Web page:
The fuze was buried quite deep inside the projectile base plate, and when finally removed was found to be unarmed. The design of the fuze was such that it was not bore-safe, and was intended to arm immediately upon setback. The projectile was located about a quarter mile inshore and practically at the surface of the ground, in a horizontal, north- south axis position. I could not for the life of me figure how it came to be where it was found. Certainly it was the wrong ammunition to be used in shore bombardment. Obviously it had not armed, although there was absolutely no reason for it not to have done so, and the fuze worked repeatedly after removal (without explosive, of course). The projectile could not have come very far without burying deep at the end of its trajectory. The round was certainly armor-piercing, with cap, windshield gone; 14-inch, boat-tailed, double rotating band combination gas seal; and it certainly was Japanese. Here was a pattern of an obviously low velocity (below arming setback force) inappropriate round for shore bombardment discovered where there was no reason for it to be. This was my puzzle, and I couldn’t forget it until it was solved.
After looking at the article picture on page 48, especially at the appearance of the dent in the barbette, and the direction of the shrapnel and fragments, I began to look for the old negatives I had. The picture on page 49 appears to me to be the base section of an A.P. round which had functioned in a perfectly normal high order explosion. This is certainly a typical base fragment, not something that had crumpled against armor plate. From the round which I removed, it was obvious that it had not been shipped fuzed as were ours, but each fuze was hand inserted and then sent up to be fired. Japanese incendiary rounds were certainly fired and it is logical to assume that they were loaded and ready when the Hiei came into contact. These were probably fired, and because of their much lighter weight perhaps were fired with one bag of powder, which gave ample velocity. When the A.P. rounds were sent up, the turret crew had no way of knowing, until they were told, that these were A.P. and weighed perhaps three times the weight of the incendiaries. Perhaps these A.P. rounds were also fired with one bag of powder. If so, what would be the result? If the initial velocity were borderline, some of the fuzes would fail to arm, and some might arm. The range would be short and the round hitting soft earth would not bury, nor would it go down and tumble around, as did those from the Texas and Massachusetts over in Africa. If it hit light armor plate, it would leave its imprint of the nose cap and most likely explode while still suspended in air against the side of the plate, since there was no powder delay charge. If the fuze had not armed, the round might still go off low order because the Japanese used a sensitive loading which under severe shock might explode at low rate of detonation, thus splitting the round. As for the holes from 14" through the ship; when an A.P. round explodes, as occurred on the Jean Bart, which we investigated thoroughly, three large fragments are made. Largest is the forward section of solid metal, next is the base, still large and quite solid, and then the nose cap, which can go anywhere. Just because you see a large hole in a bulkhead is no sign that a complete round went that way. The French reported 66 unexploded rounds on the Jean Bart, and investigation revealed only one, which had hit flat on the heavy armor deck and had popped the 12" baseplate out like a cork. Even then the fuze had worked.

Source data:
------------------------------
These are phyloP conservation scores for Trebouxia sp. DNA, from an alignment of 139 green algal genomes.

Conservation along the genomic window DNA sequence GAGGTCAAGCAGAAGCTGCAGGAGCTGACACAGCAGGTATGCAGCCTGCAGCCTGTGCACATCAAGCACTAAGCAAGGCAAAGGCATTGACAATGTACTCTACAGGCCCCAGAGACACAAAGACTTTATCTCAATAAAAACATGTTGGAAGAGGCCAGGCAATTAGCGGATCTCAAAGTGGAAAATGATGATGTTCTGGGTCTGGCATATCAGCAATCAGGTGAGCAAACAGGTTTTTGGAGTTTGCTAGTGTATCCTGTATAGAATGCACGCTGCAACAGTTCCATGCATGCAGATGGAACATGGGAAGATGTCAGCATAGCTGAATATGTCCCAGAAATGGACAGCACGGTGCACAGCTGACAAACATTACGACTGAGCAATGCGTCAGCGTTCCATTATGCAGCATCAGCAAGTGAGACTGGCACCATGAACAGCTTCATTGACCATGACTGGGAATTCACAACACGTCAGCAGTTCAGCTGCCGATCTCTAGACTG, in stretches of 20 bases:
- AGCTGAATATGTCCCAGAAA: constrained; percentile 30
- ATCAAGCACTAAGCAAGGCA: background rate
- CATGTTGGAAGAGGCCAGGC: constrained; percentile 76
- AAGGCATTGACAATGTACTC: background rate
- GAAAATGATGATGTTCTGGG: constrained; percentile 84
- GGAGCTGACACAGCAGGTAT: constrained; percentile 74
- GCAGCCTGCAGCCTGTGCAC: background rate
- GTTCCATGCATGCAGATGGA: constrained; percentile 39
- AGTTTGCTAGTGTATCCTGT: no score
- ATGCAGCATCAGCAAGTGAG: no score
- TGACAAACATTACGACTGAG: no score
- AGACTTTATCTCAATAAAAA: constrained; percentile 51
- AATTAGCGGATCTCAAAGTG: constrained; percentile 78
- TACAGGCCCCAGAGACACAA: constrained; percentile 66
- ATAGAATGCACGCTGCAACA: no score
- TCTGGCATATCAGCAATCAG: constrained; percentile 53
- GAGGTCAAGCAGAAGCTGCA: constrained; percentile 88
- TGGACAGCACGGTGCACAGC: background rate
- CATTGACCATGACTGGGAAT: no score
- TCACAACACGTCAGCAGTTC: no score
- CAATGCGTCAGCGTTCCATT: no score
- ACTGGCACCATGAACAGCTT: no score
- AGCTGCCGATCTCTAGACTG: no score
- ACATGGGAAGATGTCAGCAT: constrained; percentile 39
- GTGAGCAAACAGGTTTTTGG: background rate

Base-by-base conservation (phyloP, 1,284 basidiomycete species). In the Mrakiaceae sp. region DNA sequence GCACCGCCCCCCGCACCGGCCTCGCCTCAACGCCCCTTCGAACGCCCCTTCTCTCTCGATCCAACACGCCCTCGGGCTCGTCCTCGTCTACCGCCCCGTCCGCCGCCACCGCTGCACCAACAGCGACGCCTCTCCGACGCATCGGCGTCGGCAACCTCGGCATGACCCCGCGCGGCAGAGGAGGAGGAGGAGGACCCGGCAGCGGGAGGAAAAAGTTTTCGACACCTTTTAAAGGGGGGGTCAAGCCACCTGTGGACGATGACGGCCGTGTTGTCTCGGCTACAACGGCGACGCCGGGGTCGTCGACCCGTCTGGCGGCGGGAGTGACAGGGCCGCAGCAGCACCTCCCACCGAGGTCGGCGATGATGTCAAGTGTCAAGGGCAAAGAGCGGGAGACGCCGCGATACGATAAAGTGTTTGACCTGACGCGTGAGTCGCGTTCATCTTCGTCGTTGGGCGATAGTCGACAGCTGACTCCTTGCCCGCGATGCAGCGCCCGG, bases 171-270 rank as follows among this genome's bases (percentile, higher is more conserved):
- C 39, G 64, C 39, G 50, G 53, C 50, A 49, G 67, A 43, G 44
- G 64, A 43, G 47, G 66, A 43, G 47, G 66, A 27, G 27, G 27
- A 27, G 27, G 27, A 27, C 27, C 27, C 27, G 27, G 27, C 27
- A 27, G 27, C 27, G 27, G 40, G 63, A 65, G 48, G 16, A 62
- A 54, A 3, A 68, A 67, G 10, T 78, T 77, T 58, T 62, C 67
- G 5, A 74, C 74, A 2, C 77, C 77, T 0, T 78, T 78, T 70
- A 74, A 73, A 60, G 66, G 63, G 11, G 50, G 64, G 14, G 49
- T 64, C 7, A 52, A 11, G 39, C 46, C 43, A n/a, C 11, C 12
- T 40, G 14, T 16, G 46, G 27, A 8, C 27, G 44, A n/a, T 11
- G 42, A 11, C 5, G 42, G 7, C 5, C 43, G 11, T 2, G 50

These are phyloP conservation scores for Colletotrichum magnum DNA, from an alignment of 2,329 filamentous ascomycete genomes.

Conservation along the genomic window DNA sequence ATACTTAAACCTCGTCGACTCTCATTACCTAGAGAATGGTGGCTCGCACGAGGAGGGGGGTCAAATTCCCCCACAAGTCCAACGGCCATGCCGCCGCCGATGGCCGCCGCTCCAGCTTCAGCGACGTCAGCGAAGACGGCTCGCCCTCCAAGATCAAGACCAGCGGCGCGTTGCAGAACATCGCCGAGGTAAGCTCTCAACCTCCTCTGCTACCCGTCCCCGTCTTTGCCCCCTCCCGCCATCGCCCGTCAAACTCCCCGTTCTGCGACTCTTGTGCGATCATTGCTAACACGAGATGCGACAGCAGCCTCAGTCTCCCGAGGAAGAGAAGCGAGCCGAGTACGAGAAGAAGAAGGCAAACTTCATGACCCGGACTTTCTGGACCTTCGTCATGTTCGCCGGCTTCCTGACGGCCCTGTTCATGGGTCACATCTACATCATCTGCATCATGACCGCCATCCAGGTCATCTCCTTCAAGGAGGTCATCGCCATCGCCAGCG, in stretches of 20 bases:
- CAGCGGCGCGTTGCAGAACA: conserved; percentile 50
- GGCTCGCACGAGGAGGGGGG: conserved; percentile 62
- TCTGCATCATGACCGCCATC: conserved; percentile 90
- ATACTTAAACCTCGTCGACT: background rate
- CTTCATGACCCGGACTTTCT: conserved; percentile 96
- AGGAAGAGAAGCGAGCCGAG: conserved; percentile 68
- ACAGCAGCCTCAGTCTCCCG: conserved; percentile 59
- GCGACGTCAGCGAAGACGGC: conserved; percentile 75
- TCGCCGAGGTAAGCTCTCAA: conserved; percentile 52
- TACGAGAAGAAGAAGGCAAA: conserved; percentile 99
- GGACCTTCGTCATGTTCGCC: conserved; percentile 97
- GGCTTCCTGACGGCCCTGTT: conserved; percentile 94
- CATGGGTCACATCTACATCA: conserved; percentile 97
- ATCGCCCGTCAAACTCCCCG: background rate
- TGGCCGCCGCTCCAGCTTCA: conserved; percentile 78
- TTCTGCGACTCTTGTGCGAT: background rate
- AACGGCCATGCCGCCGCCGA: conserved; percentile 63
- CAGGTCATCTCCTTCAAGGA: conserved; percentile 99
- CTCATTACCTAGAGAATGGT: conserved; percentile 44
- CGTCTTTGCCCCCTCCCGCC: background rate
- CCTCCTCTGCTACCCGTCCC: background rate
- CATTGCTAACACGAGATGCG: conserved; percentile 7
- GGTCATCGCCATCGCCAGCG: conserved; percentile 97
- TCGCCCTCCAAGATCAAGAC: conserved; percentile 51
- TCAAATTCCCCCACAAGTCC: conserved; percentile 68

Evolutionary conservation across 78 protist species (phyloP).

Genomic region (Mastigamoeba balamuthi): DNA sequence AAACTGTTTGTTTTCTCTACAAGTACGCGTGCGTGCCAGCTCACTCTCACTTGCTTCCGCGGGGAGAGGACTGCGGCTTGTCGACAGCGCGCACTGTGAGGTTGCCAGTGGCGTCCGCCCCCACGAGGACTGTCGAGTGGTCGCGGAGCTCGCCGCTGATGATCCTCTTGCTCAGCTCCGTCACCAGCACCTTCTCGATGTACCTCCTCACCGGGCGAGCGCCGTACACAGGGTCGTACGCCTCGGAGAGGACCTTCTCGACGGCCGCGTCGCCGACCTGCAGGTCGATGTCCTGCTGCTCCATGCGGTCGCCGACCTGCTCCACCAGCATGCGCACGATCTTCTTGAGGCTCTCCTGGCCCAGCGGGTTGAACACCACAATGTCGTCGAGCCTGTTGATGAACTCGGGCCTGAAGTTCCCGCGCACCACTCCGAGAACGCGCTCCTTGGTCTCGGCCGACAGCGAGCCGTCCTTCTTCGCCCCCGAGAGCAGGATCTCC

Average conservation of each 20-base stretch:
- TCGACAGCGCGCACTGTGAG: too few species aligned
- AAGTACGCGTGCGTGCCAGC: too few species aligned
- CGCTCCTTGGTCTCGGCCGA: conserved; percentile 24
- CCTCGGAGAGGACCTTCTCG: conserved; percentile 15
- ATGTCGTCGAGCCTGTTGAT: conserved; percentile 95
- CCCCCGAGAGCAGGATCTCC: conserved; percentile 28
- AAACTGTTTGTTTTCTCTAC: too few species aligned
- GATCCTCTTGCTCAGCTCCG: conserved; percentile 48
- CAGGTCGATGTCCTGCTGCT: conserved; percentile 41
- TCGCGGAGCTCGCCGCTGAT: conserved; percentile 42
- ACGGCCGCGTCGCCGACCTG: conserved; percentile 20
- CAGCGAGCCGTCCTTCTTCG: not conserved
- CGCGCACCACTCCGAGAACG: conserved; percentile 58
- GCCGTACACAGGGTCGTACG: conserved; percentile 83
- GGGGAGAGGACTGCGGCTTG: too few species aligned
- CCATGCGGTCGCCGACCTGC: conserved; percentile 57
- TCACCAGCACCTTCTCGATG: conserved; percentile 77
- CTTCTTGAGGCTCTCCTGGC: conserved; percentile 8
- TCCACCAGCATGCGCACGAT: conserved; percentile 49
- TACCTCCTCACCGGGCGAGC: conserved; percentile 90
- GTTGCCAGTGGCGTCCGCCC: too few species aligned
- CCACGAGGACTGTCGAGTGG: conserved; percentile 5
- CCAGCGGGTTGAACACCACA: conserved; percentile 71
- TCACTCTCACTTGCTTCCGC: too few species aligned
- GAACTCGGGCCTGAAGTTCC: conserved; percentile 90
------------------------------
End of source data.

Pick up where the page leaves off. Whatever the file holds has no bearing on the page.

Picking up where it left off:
Just because the theory fits the facts that I know to date doesn’t mean that this is what happened. Perhaps the clues which I am passing on to you will help your author in his own mind to be sure that his ship was not slighted by the Japanese. It seems to me that the San Francisco got the full, if low velocity, treatment.